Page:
It is also by far the best offer on the table for the December 12 election as it compares with nothing from the Conservatives and an offer from the LiberalDemocrats toobtain compensation through the Ombudsman.Again that would depend when the Ombudsman considered the caseand whether he decidedto award any compensation.
Now the pitfalls. First it is paid at the rate of £100 a week over five years for all those born before 6 April 1955 rather than a lump sum. It is also taxed. As one of the arguments by the numerous detractors from the private pension industry -is that it should be means tested, very wealthy people will have to return, under Labour, half the payment to the state. Those who are really poor will get it tax free – because there is no tax next year on the first £12,500 of income. And this limit will probably rise over the period.
Second the scheme is complicated and the amount of compensation will be different for each individual.
Broadly it looks as though compensation will rise from a month’s loss of pension (£400) to a maximum of £31,379 for those born up to April 5 1955. It would then gradually fall again until disappearing altogether for those born after April 5 1960. The figure paid out will fall from £100 a week to a lower sum depending on a person’s date of birth from 6 April 1955.
In general terms this means that those born up to April 5 1955 will fare better than those after- though those born in the rest of 1955 will still get high compensation.
What this mean for those born earlier and have or about to get their pension that they will be guaranteed an extra £100 a week for up to five years depending on their birth date.
What the deal is not full restitution given that some women have lost up to £50,000. However Back to 60, have raised enough money through their crowdfunder, to continue their legal action and are seeking permission at the Court of Appeal to appeal the ruling.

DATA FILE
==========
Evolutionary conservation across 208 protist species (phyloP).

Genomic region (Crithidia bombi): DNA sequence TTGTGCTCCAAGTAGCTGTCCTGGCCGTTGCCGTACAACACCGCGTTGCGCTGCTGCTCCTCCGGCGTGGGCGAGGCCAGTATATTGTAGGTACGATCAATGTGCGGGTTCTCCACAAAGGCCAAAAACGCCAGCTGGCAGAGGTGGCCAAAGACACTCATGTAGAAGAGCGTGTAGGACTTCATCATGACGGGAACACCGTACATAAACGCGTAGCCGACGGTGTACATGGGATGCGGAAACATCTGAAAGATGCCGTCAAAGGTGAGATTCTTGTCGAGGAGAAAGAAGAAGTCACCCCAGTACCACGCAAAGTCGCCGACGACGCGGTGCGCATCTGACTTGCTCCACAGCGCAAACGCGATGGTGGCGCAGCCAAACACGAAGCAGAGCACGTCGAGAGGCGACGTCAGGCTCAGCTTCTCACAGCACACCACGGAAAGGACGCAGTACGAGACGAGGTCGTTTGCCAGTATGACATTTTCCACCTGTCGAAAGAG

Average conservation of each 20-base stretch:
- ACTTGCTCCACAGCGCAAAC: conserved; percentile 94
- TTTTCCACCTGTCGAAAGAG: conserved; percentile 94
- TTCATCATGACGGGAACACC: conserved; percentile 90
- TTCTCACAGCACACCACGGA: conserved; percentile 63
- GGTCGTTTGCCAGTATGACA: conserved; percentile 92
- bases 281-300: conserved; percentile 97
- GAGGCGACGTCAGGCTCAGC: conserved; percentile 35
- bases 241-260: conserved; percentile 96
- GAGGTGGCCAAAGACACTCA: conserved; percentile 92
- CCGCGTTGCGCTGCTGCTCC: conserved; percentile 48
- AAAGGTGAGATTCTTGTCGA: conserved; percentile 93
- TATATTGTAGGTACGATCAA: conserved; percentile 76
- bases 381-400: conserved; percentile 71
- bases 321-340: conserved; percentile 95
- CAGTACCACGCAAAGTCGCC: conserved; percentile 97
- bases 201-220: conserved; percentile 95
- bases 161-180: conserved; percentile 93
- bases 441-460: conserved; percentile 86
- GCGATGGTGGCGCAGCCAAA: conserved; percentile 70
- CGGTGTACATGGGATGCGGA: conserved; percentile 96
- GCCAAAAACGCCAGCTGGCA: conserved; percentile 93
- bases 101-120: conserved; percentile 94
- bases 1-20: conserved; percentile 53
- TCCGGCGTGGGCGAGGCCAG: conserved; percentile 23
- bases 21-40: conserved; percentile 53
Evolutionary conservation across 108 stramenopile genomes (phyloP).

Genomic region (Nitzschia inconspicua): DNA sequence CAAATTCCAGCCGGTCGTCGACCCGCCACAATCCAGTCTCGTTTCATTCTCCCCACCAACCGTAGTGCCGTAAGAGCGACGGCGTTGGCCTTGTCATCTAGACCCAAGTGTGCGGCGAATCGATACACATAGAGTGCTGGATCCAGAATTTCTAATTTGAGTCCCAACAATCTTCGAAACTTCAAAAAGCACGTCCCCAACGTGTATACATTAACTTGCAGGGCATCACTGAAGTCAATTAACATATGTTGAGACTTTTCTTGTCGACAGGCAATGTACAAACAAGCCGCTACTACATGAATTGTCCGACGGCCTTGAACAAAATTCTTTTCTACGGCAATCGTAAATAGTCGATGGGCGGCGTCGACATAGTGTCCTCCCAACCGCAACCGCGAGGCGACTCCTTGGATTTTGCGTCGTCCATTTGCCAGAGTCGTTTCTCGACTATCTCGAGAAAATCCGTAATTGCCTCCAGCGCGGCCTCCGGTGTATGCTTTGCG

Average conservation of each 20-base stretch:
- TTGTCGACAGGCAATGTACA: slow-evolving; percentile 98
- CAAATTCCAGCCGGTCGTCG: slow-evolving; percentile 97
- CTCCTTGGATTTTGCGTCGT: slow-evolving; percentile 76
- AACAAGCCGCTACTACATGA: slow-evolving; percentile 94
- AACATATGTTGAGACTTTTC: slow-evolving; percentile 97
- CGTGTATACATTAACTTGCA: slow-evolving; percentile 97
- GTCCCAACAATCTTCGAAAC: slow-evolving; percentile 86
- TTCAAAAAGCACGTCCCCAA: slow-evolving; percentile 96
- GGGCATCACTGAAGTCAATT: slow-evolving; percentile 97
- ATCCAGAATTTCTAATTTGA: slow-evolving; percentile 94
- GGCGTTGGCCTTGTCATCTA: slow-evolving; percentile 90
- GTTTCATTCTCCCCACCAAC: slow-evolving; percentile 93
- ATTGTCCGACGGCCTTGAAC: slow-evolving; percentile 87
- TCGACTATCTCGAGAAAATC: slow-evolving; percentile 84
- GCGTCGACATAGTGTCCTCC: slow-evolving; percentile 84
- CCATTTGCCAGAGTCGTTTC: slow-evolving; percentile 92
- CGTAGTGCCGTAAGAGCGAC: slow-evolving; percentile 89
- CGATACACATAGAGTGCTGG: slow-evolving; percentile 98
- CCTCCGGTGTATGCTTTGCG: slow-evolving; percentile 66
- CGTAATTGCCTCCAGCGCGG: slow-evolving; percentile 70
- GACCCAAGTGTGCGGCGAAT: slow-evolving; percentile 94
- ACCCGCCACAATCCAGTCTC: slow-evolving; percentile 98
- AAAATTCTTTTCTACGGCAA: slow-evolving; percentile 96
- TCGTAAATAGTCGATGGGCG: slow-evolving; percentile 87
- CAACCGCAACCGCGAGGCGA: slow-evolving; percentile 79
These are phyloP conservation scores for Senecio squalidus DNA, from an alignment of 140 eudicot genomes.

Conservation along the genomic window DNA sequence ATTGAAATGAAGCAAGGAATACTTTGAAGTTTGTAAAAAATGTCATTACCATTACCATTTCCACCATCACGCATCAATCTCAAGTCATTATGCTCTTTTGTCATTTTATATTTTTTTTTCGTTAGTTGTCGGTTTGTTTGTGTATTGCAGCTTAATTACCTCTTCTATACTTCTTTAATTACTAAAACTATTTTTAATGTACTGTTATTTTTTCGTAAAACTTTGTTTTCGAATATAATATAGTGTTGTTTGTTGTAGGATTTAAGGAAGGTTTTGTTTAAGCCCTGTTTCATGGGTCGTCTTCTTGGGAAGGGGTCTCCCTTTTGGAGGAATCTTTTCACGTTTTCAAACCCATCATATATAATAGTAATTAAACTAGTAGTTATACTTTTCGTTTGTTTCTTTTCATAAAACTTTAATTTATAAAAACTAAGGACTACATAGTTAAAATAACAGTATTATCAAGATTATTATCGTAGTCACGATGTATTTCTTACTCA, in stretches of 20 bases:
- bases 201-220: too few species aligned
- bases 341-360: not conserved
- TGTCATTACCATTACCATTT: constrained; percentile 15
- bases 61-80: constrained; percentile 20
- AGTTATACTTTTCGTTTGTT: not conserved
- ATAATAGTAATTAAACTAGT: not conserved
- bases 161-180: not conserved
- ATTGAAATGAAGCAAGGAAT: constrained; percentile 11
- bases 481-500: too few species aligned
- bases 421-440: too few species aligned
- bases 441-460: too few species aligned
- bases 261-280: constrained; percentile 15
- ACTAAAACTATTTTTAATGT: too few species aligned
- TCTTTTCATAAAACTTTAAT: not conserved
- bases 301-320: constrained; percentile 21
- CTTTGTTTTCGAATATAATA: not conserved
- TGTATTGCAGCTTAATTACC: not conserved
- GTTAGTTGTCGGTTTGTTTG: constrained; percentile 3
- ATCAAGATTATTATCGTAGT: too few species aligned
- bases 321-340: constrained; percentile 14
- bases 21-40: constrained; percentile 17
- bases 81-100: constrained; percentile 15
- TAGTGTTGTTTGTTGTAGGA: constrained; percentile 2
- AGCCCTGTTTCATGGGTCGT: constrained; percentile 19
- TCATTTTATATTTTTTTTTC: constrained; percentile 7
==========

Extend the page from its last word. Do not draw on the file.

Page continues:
The fact that BackTo60 went to the courts prompted Labour to prepare a much more generous offer for the 50swomen – their briefing makes it clear that this was in their mind.
” It’s a one-off historical redress for a historical wrong, so the state will be expected to find the money, just as it would do if the Government lost a court case.”
This is the opposite to the view of Guy Opperman, the pensions minister, who takes the position ” we act within the law” and the defeat means no money need ever be paid.
The fact that both Unison and Unite unions supported full restitution was also hugely influential in Labour’s thinking.
Labour’s manifesto has promised talks with all groups before it is implemented which will give all 50swomen representatives the chance to comment and discuss the implementation of the scheme.
Last night Waspi Ltd – which has not wanted full restitution – and ” We paid in, you pay out ” were advising their supporters to back Labour at the general election.
BackTo60 which never intended to advise its voters which way to vote – will produce a comparative guide to all the offers from the main parties to 50swomen and leave it to their supporters to draw their own conclusions on how they wish to cast their votes.
John McDonnell, Shadow Chancellor of the Exchequer, said “We’ve prepared a scheme to compensate these women for a historical wrong. It’s one that they were not been able to prepare for and for which they’ve had to suffer serious financial consequences for as a result.
“Some of them have been hit by a combination of poverty and stress, having lost out on what they had contributed towards. These changes were imposed upon them by a Tory-led government. So we have a historical debt of honour to them and when go into government we are going to fulfil that debt.”
Chris Mullin, the former Labour minister and MP, last night told an audience of MPs and peers that he did not believe that the Establishment would seek to undermine a future Labour government led by ” saintly” Jeremy Corbyn .
His riposte came a month after Sir Richard Dearlove, the former head of MI6, expressed worries that Corbyn had not ditched his left wing views, had met people who were not friends of Britain and said he was worried about him becoming PM. The charge has been made also by Sajid Javid, the home secretary who describes Jeremy Corbyn as ” a threat to our national security.”
Chris Mullin was giving a talk as part of John Bercow’s Speaker’s Lectures series after the publication of his autobiography Hinterland, which describes his life as a war journalist. Mp and minister and a chair of the influential home affairs committee.